Wonder Garden for children ages 2 years 9 months to 4 years.
Kindergarten for children ages 4 to 6 years.
“Imagination is more important than knowledge. Knowledge is limited.
In early childhood, young children are nurtured in a home-like environment. Their days include time in nature, artistic activities, creative play with natural toys, stories, songs, and practical activities such as building, sewing and cooking. The curriculum fosters the curiosity and joy of childhood and builds the self confidence and pre-academic skills that become the foundation for formal learning in the grades.
All elements of the kindergarten are guided by trained teachers who deeply understand how your child learns – engaging him or her intellectually, emotionally and physically. The curriculum is supported by a strong oral tradition that provides rich language experiences that are successful in cultivating good speech and expression. This approach exposes your child to significantly larger vocabularies than those found in early-reader programs, allowing her or him to expand their literacy skills through dramatization, poetry, puppet plays, songs, storytelling and drawings - creating a foundation in reading and writing.
Wonder Garden and Kindergarten
For ages 2 years, 9 months (by Sept. 1) to 4 years
3 Day Wonder Garden (M, T, W) 8:30 a.m. to 12:15 p.m.
3 Day Wonder Garden (M, T, W) 8:30 a.m. to 3:15 p.m.
5 Day Wonder Garden (M, T, W, F) 8:30 a.m. to 3:15 p.m.
(TH) 8:30 a.m. to 2:10 p.m.
Ages 4 to 6 years
5 Day (M, T, W, F) 8:30 a.m. to 3:15 p.m.
(TH) 8:30 a.m. to 2:10 p.m.
Before and Afternoon care programs available
The Kindergarten in the Waldorf School*
The early childhood teacher in a Waldorf school works with the young child first by creating a warm, beautiful and loving home-like environment, which is protective and secure and where things happen in a predictable, regular manner. Here she responds to the developing child in two basic ways.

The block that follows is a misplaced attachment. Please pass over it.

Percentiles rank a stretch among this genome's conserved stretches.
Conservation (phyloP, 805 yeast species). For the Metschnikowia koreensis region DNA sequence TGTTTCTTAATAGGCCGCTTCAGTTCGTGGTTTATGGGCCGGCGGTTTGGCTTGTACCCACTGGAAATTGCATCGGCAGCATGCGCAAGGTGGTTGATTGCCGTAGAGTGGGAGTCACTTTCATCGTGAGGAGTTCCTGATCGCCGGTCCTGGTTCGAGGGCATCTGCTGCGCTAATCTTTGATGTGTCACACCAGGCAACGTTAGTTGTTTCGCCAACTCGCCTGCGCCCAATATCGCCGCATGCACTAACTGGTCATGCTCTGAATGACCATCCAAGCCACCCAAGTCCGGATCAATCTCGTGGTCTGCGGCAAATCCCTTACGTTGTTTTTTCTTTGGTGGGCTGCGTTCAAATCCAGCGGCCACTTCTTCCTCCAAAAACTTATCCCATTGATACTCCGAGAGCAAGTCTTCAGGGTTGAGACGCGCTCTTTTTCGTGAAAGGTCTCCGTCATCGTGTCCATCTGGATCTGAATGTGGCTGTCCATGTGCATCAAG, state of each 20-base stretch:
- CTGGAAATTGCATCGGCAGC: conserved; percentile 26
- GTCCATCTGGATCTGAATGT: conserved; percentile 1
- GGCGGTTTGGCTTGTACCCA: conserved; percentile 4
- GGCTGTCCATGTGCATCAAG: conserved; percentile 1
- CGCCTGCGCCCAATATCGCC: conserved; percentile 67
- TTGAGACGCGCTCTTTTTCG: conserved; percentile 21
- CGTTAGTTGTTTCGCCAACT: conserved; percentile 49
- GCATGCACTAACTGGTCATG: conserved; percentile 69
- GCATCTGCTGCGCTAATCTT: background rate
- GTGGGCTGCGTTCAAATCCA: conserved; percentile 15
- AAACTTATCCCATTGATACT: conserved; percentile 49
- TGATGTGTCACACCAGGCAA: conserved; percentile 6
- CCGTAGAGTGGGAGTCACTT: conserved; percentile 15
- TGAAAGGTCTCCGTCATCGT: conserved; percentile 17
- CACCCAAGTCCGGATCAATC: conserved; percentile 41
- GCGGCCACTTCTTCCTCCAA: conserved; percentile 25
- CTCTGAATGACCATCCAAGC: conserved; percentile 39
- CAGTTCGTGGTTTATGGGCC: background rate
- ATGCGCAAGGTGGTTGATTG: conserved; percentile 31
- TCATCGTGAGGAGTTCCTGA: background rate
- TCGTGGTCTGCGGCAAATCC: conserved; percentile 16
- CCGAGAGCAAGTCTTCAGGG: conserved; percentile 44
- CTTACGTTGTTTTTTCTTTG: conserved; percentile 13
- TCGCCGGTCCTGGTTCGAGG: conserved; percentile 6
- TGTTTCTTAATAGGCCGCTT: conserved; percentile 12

Firstly, the teacher engages in domestic, practical and artistic activities that the children can readily imitate (for example, baking, painting, gardening and handicrafts), adapting the work to the changing seasons and festivals of the year.
Secondly, the teacher nurtures the children's power of imagination particular to the age. She does so by telling carefully selected stories and by encouraging free play. This free or fantasy play, in which children act out scenarios of their own creation, helps them to experience many aspects of life more deeply. When toys are used, they are made of natural materials. Pine cones, wood, cotton, silk, shells, stones, and other objects from nature that the children themselves have collected are used in play and to beautify the room.
Sequencing, sensory integration, eye-hand coordination tracking, appreciating the beauty of language, and other basic skills necessary for the foundation of academic excellence, are fostered in the Kindergarten. In this truly natural, loving and creative environment, the children are given a range of activities and the structure that help them prepare for the next phase of school life.
*This article originally appeared in the AWSNA publication, Windows into Waldorf: An Introduction to Waldorf Education. A special thanks to author David Mitchell who generously allowed for its use.
Why people love Prairie Hill Waldorf School?